What Is a CachedRowSet? in JDBC

CachedRowSet (javax.sql.CachedRowSet) object is a disconnected (from the database) ResultSet object. CachedRowSet is a JavaBean, and this means that like any other JavaBean, implementations of javax.sql.CachedRowSet may be serialized. This allows for CachedRowSet objects to be serialized, sent to remote clients, updated, and then sent back to the server (including the database server). For example, a CachedRowSet object can be used as the data model for a Java servlet or JavaServer Pages (JSP) entry or edit form. The following is taken from the J2SE 5.0 documentation:

A CachedRowSet object is a container for rows of data that caches its rows in memory, which makes it possible to operate without always being connected to its data source. Further, it is a JavaBeans component and is scrollable, updatable, and serializable.

A CachedRowSet object typically contains rows from a result set, but it can also contain rows from any file with a tabular format, such as a spread sheet. The reference implementation (com.sun.rowset.CachedRowSetImpl class) supports getting data only from
a ResultSet object, but developers can extend the SyncProvider implementations to provide
access to other tabular data sources.

A CachedRowSet object can be used as the data model for a Java server-side entry or edit form. An application can modify the data in a CachedRowSet object, and those modifications can then be propagated back to the source of the data. According to J2SE 5.0 documentation, a CachedRowSet object is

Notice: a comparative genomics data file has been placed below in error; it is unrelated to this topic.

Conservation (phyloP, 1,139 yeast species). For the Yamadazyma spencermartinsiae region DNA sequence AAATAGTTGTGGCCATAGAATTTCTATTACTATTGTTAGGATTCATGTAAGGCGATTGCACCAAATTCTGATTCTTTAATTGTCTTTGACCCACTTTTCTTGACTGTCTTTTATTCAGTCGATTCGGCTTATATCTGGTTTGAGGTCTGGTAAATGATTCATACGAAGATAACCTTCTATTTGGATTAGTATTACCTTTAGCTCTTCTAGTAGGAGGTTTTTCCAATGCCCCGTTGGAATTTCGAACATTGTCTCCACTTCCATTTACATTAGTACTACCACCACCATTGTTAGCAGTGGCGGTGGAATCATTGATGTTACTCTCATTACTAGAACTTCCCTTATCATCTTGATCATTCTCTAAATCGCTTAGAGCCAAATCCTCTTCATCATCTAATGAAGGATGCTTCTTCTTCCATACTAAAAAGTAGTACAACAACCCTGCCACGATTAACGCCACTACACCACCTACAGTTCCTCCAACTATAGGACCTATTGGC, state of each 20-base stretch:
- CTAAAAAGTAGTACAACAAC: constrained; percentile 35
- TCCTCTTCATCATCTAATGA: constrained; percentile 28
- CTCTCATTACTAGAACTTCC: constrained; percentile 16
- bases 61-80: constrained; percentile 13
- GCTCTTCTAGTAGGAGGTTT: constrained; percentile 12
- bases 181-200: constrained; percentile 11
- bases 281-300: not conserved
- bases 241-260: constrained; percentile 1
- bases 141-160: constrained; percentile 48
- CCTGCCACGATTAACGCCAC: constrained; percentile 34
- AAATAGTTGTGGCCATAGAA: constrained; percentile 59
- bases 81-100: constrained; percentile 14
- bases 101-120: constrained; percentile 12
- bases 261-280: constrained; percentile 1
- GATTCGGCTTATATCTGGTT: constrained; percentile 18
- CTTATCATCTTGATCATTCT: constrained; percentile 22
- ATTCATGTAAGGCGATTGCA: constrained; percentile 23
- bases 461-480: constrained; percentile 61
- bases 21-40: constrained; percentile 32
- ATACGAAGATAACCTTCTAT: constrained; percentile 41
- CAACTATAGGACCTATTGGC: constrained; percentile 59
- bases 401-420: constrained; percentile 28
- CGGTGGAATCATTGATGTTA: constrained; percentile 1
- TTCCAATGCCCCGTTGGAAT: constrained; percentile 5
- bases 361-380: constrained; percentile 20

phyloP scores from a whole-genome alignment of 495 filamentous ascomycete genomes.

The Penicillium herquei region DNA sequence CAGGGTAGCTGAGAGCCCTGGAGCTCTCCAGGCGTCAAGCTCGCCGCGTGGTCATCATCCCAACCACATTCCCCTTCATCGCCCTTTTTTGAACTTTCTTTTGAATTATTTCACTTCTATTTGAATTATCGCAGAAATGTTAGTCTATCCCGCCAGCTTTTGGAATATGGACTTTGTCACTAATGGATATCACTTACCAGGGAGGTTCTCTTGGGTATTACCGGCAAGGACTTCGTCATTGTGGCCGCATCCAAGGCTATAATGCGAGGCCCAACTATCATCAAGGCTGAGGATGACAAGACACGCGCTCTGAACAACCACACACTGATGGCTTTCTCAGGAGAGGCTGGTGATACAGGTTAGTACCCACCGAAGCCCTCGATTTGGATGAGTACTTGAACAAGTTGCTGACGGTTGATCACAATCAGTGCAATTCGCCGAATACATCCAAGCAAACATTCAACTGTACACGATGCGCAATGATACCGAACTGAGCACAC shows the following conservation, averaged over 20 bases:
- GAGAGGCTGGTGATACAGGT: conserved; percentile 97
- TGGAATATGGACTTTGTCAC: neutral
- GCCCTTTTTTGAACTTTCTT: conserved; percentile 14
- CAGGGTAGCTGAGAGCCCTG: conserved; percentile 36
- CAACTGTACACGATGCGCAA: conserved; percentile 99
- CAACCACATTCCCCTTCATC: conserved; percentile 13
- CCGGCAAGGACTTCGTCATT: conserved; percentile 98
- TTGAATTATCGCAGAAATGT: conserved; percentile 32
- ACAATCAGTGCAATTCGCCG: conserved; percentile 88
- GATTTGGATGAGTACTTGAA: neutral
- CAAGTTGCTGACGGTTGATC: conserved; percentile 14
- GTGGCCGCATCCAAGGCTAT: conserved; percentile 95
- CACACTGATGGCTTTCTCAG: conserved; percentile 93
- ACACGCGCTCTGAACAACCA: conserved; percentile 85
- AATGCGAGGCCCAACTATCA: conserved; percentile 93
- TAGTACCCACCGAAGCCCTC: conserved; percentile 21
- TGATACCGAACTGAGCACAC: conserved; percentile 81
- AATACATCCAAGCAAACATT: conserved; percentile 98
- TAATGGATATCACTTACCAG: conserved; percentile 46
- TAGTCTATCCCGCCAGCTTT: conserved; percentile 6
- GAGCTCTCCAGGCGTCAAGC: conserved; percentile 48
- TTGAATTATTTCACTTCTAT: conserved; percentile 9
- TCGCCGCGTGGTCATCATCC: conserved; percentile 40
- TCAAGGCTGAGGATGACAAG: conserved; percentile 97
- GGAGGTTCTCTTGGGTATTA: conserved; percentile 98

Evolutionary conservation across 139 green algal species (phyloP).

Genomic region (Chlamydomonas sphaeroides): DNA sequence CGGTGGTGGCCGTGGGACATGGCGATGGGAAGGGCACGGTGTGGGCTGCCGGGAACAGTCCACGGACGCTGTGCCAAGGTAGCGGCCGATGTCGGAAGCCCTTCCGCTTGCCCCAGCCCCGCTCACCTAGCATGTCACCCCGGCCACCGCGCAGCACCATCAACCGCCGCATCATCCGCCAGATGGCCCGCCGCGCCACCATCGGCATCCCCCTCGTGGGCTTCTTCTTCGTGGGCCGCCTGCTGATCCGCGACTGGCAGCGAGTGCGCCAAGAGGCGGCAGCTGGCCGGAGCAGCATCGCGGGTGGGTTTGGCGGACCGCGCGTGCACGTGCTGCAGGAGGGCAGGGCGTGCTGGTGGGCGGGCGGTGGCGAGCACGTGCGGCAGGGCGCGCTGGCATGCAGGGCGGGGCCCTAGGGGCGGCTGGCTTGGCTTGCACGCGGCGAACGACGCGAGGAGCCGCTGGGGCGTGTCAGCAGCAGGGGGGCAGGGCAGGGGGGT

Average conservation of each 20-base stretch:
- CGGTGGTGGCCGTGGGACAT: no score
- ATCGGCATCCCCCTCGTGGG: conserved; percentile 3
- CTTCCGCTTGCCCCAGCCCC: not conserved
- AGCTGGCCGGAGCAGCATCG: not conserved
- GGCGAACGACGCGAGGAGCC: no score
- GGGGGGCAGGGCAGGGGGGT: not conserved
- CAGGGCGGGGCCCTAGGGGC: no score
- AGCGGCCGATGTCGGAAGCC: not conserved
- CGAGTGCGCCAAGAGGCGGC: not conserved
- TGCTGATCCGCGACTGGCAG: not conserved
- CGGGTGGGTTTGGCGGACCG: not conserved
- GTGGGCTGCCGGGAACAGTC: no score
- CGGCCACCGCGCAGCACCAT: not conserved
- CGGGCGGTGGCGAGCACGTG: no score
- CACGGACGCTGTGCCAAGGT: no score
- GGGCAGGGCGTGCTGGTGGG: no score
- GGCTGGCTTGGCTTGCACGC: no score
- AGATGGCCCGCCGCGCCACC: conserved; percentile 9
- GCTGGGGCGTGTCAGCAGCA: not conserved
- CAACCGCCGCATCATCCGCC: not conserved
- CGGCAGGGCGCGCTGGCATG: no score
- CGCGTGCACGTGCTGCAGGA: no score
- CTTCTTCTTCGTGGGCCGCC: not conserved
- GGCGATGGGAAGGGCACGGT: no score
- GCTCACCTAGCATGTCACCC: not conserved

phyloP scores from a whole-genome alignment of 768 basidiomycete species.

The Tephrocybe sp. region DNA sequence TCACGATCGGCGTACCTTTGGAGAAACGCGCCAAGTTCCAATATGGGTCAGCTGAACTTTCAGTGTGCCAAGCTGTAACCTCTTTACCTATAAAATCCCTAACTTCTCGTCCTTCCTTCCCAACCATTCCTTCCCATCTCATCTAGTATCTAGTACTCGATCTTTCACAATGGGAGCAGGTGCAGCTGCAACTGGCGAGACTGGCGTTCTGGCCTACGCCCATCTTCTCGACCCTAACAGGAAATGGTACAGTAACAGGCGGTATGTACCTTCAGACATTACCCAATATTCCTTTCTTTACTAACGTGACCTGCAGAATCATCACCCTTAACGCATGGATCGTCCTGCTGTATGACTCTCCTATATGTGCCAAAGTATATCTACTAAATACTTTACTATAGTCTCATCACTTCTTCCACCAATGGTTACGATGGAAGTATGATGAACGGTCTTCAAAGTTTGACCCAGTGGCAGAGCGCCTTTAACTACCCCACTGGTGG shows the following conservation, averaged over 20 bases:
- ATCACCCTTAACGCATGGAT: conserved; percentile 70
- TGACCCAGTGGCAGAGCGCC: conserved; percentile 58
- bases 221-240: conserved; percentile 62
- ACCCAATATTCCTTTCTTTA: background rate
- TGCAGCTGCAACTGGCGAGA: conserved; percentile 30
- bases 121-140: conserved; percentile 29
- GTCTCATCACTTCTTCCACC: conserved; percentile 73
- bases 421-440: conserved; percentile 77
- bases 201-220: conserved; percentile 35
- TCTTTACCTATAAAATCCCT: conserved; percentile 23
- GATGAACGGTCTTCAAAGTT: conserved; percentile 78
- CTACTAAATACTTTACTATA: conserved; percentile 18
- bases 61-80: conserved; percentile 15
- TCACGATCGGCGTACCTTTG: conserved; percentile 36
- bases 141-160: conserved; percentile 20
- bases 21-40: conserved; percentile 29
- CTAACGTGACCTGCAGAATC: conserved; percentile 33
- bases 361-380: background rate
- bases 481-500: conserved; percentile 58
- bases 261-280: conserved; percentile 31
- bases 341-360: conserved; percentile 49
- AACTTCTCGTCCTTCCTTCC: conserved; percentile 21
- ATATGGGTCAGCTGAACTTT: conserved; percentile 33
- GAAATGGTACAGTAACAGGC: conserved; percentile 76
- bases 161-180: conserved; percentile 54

. . . a disconnected rowset, which means that it makes use of a connection to its data source only briefly. It connects to its data source while it is reading data to populate itself with rows and again while it is propagating changes back to its underlying data source. The rest of the time, a CachedRowSet object is disconnected, including while its data is being modified. Being disconnected makes a RowSet object much leaner and therefore much easier to pass to another component. For example, a disconnected RowSet object can be serialized and passed over the wire to a thin client such as a personal digital assistant (PDA).

Therefore, a CachedRowSet object is special in that it can operate without being connected to its data source—that is, it is a disconnected RowSet object. It gets the name “CachedRowSet” from the fact that it stores (caches) its data in memory so that it can operate on its own data rather than on the data stored in a database.

CachedRowSet is defined as
package javax.sql.rowset;
import javax.sql.RowSet;
import javax.sql.rowset.Joinable;
public interface CachedRowSet
extends RowSet, Joinable {


To create a CachedRowSet object, use its JavaBeans properties. The CachedRowSet properties allow it to connect to a database and retrieve data on its own. Table describes some of the properties necessary to initialize a CachedRowSet without a preexisting database connection.

The following code fragment illustrates creating a CachedRowSet object, setting its properties, and executing the command string in its command property:

import java.sql.Connection; // database connection object
import java.sql.ResultSet; // result set object
import java.sql.Statement; // statement object
import java.sql.rowset.CachedRowSet; // JdbcRowSet definition
import com.sun.rowset.CachedRowSetImpl; // Sun's reference impl. of CachedRowSet
import jcb.util.DatabaseUtil; // a utility class to close resources

String query = "select author, title from books";
Connection conn = null;
Statement stmt = null;
ResultSet rs = null;
CachedRowSet crs = null;
try {
conn = getConnection();
stmt = conn.createStatement();
rs = stmt.executeQuery(query);
// create CachedRowSet and populate
crs = new CachedRowSetImpl();
crs.populate(rs); // populate using a ResultSet object
// here you may use crs (a CachedRowSet object)